On the IT and the security side, we’ve done a tremendous amount over the last six months. A lot of that includes privacy and security features, including adding a security icon with a host of features so that somebody can lock down a meeting, they can secure screen-sharing, enable password protection, and also report a user.

We also started a new trust and safety center and program. In the event there’s an issue with a meeting, someone can report a user to our trust and safety team to follow up. There has been a tremendous amount of effort over the last six months to get to where we need to be. The key takeaway there is that we need to enable trust across our Zoom platform so that hosts and participants can continue to meet effectively without the fear of some of these issues that have been plaguing Zoom over the past six to eight months.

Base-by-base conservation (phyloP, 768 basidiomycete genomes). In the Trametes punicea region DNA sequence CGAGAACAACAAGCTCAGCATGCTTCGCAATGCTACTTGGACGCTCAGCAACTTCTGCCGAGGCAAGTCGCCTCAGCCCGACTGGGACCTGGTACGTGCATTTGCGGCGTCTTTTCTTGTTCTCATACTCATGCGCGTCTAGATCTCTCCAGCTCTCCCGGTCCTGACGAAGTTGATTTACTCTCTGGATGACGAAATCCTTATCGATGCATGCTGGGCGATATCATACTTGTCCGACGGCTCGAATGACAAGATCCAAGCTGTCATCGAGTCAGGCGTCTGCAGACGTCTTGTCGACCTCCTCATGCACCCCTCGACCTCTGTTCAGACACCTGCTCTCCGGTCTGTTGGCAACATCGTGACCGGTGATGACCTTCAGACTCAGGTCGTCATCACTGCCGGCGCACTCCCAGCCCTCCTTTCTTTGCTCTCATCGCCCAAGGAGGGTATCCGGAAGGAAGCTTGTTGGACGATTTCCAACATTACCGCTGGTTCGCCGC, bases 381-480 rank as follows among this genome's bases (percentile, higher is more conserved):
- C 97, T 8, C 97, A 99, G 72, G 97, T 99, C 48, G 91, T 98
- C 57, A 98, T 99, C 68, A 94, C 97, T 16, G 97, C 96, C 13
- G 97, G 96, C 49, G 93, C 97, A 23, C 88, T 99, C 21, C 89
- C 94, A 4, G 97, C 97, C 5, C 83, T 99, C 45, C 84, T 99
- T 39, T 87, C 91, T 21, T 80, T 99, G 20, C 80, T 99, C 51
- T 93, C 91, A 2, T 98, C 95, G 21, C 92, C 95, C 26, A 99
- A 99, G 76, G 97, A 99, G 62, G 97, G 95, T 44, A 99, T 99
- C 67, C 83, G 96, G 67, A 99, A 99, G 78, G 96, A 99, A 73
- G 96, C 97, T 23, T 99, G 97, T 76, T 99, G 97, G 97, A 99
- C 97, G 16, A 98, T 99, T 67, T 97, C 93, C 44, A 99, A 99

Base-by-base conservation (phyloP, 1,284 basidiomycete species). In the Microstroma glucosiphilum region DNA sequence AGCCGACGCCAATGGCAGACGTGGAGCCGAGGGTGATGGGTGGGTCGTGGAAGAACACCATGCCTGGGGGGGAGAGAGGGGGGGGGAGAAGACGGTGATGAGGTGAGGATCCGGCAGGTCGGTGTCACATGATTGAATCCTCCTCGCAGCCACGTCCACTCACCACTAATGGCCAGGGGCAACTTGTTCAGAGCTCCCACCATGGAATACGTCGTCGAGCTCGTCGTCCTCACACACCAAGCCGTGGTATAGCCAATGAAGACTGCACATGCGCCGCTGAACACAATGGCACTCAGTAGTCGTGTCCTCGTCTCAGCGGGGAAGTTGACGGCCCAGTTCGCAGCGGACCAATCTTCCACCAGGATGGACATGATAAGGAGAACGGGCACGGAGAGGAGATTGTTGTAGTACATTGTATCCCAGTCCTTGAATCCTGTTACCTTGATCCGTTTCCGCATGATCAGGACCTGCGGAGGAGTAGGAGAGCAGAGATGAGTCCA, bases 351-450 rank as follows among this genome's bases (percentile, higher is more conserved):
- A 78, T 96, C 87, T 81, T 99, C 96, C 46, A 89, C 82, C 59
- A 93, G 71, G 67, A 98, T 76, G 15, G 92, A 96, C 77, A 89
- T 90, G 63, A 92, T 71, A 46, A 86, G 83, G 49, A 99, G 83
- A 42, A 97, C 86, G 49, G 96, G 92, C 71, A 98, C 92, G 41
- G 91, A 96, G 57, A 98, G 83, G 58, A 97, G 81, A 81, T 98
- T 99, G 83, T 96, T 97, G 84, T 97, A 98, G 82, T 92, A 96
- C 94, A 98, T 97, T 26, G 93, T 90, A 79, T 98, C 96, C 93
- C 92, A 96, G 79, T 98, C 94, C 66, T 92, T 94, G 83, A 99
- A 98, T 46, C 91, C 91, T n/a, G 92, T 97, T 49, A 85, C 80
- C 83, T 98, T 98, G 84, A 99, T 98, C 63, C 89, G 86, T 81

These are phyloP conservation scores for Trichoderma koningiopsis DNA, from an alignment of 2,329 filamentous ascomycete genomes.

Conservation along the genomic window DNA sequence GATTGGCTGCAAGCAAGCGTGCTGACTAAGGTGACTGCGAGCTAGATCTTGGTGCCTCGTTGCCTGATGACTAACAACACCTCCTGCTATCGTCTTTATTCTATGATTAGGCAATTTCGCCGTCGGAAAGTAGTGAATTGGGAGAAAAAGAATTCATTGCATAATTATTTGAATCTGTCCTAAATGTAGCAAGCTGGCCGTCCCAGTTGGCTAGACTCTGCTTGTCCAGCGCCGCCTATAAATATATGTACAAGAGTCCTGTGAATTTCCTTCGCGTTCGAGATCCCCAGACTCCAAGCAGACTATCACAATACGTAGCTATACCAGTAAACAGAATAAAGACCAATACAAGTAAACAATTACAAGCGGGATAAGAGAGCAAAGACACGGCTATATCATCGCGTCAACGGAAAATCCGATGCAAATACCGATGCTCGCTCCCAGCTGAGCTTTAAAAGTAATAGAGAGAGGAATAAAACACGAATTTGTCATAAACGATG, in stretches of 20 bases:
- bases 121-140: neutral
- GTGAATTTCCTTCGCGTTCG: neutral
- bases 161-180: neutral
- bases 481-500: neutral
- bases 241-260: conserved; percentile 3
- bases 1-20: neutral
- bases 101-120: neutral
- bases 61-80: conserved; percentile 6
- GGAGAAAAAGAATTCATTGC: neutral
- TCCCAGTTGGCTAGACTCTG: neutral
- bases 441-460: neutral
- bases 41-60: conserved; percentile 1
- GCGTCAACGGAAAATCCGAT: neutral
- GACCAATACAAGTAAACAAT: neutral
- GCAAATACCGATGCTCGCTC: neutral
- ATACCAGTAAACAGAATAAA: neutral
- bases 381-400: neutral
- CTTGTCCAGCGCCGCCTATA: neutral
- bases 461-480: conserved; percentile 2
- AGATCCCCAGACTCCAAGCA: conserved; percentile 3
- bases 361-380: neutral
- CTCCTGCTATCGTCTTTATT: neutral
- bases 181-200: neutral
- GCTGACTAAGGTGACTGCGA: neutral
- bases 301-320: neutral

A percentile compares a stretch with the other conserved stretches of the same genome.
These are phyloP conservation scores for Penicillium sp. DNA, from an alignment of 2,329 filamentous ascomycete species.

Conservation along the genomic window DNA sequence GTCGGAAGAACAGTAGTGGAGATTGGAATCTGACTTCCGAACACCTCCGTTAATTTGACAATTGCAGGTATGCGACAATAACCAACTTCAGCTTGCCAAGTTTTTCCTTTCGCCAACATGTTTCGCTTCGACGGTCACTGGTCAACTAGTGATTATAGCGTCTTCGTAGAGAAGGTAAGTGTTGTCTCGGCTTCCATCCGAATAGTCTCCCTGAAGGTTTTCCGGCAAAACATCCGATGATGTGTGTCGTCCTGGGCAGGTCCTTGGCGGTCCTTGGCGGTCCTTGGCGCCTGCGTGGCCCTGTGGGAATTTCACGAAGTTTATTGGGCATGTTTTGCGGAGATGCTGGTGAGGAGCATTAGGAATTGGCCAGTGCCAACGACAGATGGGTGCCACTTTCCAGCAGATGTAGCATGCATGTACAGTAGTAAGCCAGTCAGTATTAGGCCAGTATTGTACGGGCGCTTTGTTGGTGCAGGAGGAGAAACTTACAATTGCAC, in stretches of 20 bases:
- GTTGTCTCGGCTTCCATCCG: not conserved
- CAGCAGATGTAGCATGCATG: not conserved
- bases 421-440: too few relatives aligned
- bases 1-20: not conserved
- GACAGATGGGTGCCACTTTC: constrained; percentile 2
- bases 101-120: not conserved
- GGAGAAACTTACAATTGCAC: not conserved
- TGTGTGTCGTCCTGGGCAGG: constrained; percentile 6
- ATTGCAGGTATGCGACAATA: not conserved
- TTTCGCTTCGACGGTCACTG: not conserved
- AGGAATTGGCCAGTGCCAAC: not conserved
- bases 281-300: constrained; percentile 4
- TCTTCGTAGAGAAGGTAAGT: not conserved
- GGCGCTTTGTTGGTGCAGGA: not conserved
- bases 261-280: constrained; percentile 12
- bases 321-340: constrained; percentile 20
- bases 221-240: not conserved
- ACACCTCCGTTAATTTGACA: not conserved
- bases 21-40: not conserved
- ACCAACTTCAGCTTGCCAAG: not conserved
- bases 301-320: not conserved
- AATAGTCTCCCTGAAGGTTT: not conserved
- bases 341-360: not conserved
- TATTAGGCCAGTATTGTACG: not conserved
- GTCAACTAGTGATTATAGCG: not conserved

I love that you’re focusing on the experience as an innovative and competitive differentiation. The theme of Altitude, as you know, is thriving in a new era of IT. What does thriving look like for you and your team a year from now?

That’s a great question. Hopefully a year from now, we will have looked back and be proud of the strides and the progress that Zoom has made, both from a product security perspective, as well as an enterprise security perspective. On the product security side, we will look back and say we were part of enabling businesses, as well as everyone who wanted to connect securely and safely post COVID-19.

Then from an enterprise perspective, we’ll look back to and be proud that we were much more proactive in terms of the security efforts that we had going on. [Those efforts] enabled people, processes, and technology to secure Zoom.